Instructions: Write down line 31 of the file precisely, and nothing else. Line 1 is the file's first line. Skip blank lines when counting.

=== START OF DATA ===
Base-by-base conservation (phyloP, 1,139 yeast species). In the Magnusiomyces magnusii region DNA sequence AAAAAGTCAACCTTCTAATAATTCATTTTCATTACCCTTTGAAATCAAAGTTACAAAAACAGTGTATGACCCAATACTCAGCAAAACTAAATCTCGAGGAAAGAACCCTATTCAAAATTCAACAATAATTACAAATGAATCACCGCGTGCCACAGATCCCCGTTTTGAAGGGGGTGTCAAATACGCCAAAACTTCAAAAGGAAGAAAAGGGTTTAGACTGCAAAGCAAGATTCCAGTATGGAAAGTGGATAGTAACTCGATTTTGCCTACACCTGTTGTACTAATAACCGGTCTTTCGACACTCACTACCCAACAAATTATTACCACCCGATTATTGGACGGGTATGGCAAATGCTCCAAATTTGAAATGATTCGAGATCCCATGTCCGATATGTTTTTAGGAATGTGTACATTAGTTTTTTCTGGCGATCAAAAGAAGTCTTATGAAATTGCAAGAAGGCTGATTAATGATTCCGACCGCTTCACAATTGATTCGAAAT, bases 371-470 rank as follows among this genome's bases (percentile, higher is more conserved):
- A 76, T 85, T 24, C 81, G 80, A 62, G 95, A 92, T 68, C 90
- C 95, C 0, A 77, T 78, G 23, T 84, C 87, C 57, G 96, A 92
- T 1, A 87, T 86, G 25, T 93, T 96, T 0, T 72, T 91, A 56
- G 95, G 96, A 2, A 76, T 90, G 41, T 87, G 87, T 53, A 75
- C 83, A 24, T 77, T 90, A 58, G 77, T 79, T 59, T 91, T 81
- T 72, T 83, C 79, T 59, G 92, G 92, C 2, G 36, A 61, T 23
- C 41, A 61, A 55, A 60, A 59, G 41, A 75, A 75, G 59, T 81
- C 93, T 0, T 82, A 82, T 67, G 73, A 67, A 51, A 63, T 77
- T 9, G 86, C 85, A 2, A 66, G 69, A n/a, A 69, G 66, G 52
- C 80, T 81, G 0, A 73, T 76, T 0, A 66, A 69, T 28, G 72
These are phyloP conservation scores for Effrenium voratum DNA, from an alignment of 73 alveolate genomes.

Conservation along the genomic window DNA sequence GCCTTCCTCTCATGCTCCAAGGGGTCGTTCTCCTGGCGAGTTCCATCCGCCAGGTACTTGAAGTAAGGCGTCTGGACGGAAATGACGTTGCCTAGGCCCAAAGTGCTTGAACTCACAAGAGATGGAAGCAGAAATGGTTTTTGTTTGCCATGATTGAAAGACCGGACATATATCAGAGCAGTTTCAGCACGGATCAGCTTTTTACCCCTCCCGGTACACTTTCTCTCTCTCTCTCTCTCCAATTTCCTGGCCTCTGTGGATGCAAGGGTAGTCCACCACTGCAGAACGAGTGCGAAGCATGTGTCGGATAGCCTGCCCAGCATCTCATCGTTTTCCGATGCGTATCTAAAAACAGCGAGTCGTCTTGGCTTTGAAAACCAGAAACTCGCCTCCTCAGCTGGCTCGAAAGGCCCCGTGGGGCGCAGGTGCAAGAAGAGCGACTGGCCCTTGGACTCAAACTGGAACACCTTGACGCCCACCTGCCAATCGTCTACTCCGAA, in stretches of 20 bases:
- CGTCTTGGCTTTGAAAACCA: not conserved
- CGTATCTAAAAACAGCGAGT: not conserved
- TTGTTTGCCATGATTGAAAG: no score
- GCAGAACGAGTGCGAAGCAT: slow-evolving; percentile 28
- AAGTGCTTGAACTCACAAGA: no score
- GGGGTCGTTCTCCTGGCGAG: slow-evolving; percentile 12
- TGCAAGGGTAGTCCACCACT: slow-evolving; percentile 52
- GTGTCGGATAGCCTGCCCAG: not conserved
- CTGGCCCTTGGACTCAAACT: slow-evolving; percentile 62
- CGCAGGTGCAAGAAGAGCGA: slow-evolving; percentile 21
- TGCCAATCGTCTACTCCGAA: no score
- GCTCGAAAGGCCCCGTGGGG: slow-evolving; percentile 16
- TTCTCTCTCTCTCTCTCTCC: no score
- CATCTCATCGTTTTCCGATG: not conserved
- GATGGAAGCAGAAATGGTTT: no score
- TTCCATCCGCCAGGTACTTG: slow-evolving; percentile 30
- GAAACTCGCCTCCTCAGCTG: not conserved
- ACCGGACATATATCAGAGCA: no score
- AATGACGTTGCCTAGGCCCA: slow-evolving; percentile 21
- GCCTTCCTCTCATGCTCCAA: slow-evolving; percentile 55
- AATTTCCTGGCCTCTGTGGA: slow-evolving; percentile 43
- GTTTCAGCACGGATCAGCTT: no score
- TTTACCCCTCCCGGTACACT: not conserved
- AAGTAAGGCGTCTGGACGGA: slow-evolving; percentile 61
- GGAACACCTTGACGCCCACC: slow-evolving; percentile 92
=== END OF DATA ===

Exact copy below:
- ACCGGACATATATCAGAGCA: no score